San Onofre nuclear power plant lawsuit reaches settlement
The California Coastal Commission, which issued the permit in 2015 authorizing expansion of on-site storage of used nuclear fuel, is the defendant
The parties in a lawsuit challenging the permit which allows for temporary storage of used nuclear fuel at the San Onofre nuclear plant have settled the case and will not proceed to hearing on Sept. 8, as scheduled.
In a filing with a San Diego Superior Court judge, the parties acknowledge a shared interest in relocating San Onofre’s used nuclear fuel to an off-site facility.
The parties to the settlement are Southern California Edison, majority owner of San Onofre, and plaintiffs, Citizens Oversight, Inc. and Patricia Borchmann, represented by attorneys Michael Aguirre and Maria Severson. The California Coastal Commission, which issued the permit in 2015 authorizing expansion of on-site storage of used nuclear fuel, is the defendant in the suit.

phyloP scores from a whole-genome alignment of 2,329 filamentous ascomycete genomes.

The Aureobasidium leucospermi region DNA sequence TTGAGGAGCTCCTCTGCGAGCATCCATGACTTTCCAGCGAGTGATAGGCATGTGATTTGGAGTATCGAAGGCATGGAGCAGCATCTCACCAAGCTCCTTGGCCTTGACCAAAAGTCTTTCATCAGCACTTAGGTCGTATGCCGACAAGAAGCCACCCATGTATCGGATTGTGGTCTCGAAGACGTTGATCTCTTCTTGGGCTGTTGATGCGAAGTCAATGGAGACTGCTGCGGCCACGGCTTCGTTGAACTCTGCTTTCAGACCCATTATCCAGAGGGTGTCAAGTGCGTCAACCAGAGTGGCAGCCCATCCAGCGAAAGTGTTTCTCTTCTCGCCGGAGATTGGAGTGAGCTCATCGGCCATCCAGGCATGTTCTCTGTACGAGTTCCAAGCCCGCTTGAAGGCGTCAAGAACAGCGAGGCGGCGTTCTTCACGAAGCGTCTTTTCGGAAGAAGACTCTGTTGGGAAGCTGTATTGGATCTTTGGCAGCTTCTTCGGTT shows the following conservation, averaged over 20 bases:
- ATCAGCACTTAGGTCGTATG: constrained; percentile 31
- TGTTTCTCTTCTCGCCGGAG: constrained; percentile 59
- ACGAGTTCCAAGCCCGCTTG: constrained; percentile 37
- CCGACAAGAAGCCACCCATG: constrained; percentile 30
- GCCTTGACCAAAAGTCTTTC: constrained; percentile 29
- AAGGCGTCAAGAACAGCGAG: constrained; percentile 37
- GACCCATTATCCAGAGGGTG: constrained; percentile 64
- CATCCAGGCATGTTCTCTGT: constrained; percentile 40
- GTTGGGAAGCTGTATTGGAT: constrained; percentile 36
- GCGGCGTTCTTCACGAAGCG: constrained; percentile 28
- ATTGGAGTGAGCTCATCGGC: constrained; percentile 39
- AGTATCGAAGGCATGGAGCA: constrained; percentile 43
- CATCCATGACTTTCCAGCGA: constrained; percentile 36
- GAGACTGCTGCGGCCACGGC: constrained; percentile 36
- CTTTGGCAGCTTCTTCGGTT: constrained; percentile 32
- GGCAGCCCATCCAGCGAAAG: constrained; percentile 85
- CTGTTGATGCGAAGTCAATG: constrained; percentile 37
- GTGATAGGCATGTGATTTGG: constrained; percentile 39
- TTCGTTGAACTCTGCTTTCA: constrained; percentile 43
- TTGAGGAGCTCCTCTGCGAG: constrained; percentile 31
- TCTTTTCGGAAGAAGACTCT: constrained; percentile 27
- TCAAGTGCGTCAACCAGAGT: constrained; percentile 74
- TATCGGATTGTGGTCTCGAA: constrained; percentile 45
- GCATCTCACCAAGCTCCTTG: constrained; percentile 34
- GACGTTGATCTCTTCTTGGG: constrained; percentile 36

The settlement agreement details multiple steps SCE will take in support of its efforts to move San Onofre’s used nuclear to an off-site location. In light of SCE’s commitments, plaintiffs have requested a dismissal of the lawsuit. Here is a summary of the settlement.
“A cooperative effort between the public, independent experts and Southern California Edison has begun and will continue until the nuclear waste is removed from San Diego,” said Aguirre. “We are thankful SCE worked hard to reach this common goal,” added Severson.
“The agreement plots a prudent strategy in furtherance of the goal of moving the fuel sooner than later,” said Ray Lutz of Citizens Oversight.
“SCE is proud to take a leadership role in what we expect will become an industry-wide effort over many years to work with the federal government and other key stakeholders to achieve off-site storage,” said Ron Nichols, president of SCE. “We will be vigilant in our efforts to prompt the federal government to act, and until we can secure off-site storage, will continue our 30-year track record of safely storing used fuel at San Onofre.”
The suit was filed in November 2015 after the coastal commission granted SCE’s permit to expand on-site storage of used nuclear fuel at San Onofre. One-third of San Onofre’s used fuel is currently in dry cask storage and the remaining two-thirds is stored in steel-lined concrete pools. To facilitate the safe decommissioning of the plant, SCE plans to move the fuel from the pools into dry storage by 2019, where it would remain until an off-site storage facility is available.